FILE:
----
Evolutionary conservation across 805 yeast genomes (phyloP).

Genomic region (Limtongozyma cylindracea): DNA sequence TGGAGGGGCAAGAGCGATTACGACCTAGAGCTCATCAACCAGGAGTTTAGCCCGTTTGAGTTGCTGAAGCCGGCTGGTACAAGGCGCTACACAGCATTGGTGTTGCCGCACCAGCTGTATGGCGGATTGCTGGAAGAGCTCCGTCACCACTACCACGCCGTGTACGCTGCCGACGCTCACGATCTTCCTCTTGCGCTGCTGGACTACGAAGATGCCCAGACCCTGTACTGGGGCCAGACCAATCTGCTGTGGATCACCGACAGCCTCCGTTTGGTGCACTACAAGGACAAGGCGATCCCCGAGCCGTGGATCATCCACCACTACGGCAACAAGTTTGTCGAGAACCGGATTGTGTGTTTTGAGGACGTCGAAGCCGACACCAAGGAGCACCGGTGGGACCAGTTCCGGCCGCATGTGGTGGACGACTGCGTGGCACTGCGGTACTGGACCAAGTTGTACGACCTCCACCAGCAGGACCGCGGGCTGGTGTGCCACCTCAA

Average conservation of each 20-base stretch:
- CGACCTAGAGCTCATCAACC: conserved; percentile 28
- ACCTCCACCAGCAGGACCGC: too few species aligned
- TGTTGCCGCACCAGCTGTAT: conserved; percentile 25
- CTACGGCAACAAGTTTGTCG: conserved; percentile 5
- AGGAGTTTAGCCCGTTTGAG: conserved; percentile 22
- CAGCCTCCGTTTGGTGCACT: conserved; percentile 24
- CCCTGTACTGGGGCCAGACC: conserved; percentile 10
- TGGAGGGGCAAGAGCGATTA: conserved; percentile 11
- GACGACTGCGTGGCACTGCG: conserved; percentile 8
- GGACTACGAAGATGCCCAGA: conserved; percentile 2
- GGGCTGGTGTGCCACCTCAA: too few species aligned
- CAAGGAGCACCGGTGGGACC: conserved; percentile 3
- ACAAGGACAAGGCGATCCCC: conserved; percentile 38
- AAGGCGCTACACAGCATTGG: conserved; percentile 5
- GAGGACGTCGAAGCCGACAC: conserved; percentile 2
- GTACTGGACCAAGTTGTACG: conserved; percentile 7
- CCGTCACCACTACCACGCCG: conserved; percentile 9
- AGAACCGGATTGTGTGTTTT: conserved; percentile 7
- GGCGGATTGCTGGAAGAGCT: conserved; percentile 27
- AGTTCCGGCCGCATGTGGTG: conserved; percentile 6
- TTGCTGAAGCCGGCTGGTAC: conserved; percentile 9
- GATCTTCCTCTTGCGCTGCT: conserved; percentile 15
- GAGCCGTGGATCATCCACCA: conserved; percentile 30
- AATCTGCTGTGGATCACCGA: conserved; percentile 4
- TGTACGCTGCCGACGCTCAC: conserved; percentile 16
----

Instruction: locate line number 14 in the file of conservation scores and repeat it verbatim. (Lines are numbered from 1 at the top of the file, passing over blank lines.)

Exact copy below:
- GGGCTGGTGTGCCACCTCAA: too few species aligned